McQueen used the female body in ways that were unfamiliar in the world of fashion, for example at Bellmer La Poupée, with the cage. Was this disturbing?
I never found this particular moment at Bellmer disturbing – it is part of the McQueen sensationalism. So many of the girls that I knew really enjoyed the theatrics and the opportunity to wear his great clothes. Debra Shaw, who wore the cage outfit you mention, sent me a message the other day saying how honoured she felt. I know it was uncomfortable and brave to take on the challenge of getting down and then up the steps, but in the quest to create stand-alone fashion imagery, this was part of the McQueen goal. He was literally saying even then: I can make girls walk on water. Utter self-belief.
Katy England said that McQueen needed “strong, ballsy girls” as models – ones who could carry off the clothes. Why was this so important to McQueen?
I think Katy England said “strong and ballsy” because many women have a style of their own, a need for self-expression. I think this should be celebrated after so much oppression for so many women for so long historically. This was a theme in the shows Joan and In Memory of Elizabeth Howe, Salem 1692. He liked warrior women.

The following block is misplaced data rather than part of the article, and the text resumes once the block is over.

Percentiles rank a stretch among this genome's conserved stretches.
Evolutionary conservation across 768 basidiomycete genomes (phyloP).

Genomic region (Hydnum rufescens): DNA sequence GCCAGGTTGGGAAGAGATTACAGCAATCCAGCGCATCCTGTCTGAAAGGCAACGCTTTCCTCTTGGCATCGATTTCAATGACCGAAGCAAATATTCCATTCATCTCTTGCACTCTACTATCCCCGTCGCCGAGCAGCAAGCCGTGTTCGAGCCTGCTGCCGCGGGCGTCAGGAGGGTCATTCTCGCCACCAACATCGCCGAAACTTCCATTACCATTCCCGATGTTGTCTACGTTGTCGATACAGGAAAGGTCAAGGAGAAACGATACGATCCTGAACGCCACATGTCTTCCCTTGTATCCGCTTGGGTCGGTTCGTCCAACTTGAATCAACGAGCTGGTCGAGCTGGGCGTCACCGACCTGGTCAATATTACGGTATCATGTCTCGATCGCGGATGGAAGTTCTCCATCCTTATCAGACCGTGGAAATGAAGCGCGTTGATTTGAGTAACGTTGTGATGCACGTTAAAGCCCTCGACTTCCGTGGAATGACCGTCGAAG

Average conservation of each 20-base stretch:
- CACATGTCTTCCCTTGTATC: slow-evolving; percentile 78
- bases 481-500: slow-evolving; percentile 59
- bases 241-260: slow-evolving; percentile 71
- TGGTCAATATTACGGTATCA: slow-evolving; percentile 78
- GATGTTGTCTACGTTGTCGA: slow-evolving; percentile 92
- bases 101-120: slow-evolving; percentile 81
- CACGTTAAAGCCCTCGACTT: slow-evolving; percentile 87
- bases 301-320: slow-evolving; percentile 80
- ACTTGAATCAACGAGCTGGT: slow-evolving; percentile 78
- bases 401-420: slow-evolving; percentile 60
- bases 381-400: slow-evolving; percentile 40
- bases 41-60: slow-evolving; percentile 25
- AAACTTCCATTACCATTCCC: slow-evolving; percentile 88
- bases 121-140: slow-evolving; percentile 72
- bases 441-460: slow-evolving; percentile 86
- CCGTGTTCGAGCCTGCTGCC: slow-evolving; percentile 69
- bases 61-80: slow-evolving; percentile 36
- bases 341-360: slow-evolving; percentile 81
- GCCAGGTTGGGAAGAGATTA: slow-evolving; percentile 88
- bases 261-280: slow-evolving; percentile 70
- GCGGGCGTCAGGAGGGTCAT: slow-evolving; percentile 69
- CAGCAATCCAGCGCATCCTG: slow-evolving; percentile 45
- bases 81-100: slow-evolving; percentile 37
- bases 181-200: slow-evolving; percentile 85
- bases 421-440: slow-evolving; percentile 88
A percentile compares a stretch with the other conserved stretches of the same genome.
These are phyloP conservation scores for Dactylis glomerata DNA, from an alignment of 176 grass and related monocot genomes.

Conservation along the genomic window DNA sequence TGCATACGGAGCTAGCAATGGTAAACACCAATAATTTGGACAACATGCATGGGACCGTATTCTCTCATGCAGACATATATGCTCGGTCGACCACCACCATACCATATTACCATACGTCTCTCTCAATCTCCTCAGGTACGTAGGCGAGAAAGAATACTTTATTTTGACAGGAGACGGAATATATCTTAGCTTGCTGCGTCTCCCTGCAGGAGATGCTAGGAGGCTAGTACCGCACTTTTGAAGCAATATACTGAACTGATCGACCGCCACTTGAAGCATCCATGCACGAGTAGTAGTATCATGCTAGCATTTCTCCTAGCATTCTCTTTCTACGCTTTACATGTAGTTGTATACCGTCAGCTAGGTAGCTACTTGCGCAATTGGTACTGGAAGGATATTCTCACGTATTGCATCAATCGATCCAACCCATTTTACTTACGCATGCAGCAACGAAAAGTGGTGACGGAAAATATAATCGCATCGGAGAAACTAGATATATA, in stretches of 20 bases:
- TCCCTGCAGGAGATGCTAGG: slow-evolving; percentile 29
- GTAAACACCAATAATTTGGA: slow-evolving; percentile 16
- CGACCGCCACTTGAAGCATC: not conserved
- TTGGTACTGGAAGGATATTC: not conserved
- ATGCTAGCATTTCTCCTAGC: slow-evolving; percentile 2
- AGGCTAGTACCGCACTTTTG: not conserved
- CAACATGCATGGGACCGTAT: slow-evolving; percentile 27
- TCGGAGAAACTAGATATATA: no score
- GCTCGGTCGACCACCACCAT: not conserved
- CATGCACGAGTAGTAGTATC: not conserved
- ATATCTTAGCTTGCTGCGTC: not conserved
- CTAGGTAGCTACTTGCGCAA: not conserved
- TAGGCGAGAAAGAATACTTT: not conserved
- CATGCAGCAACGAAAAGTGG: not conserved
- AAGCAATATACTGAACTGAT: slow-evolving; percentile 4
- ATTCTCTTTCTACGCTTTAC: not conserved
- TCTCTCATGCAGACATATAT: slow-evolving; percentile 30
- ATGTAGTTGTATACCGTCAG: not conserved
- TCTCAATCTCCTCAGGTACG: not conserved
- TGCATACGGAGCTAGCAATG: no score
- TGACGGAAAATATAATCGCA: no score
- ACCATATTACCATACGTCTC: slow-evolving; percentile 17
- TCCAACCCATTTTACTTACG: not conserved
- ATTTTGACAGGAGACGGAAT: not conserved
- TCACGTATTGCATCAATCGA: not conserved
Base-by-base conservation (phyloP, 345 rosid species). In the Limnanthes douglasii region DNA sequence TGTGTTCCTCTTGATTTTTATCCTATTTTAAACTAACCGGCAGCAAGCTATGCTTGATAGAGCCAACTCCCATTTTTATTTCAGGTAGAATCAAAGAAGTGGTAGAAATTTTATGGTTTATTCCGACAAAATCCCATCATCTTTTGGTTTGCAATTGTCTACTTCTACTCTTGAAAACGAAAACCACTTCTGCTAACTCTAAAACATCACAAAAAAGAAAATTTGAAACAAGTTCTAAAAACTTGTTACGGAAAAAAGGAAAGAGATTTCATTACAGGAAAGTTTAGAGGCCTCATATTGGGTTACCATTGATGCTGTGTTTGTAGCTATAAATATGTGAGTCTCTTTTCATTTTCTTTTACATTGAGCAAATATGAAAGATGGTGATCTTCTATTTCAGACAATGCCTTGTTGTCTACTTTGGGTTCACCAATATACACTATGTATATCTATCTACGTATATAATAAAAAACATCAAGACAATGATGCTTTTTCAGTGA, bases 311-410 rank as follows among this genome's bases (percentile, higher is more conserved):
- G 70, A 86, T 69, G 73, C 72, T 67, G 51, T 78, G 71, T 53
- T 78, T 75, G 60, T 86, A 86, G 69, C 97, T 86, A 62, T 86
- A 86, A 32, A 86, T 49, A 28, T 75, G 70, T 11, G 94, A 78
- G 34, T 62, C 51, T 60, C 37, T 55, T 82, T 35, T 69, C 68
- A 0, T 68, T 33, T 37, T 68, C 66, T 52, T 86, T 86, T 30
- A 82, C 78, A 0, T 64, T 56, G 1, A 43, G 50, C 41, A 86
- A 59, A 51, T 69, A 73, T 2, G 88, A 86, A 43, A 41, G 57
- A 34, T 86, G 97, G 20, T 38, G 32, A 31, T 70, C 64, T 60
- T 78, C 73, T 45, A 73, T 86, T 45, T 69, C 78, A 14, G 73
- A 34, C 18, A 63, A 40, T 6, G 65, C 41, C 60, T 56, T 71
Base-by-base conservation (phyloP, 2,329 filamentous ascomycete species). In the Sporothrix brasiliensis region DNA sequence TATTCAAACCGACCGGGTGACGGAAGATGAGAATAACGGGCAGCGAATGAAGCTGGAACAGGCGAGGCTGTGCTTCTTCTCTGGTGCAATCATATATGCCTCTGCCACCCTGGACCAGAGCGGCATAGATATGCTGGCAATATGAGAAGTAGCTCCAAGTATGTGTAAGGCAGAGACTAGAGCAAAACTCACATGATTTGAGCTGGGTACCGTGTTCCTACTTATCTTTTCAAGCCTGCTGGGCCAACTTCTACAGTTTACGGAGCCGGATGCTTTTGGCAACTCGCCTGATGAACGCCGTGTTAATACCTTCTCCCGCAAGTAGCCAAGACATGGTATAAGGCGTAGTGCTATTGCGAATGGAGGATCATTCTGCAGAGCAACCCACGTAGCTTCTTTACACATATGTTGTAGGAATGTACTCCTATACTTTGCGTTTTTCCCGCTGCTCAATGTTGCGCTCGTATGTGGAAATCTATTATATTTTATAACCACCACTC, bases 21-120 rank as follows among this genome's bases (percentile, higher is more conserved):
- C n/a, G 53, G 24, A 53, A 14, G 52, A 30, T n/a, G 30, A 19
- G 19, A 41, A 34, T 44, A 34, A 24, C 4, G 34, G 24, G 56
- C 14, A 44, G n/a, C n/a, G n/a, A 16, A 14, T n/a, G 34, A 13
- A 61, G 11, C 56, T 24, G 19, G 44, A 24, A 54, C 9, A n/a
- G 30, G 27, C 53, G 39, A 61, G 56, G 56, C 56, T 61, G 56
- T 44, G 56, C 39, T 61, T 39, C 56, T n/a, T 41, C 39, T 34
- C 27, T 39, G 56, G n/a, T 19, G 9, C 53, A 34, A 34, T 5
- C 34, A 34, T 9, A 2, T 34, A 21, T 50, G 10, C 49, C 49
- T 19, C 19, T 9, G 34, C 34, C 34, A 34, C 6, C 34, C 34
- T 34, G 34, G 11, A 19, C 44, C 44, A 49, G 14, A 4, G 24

Was there a feeling of camaraderie among the models?
The girls need good friends to back them up when they are tired or hungry and travelling as a pack. Paris and McQueen are at the end of the collections, something to be excited about and always unusual. After so many clothing changes, make-up and hairstyles, a chance to be dressed in an incredible new form or shape by Lee was a very uplifting experience. His teams rarely changed and Sarah Burton has been a mainstay since the Nineties. A McQueen show was like a homecoming.
Were McQueen’s shows hard to stage?
The actual locations for many shows were often unusual and in the case of Lee, he liked to create sets that were involved – so there had to be major organisation. This is often overlooked: the precision of Lee and his set designers and production collaborators. He broke every rule and raised the bar to an unattainable point very early on in his career, with little money. So much was done on a wing and a prayer. But it never stopped him. If he had an idea, he just did it.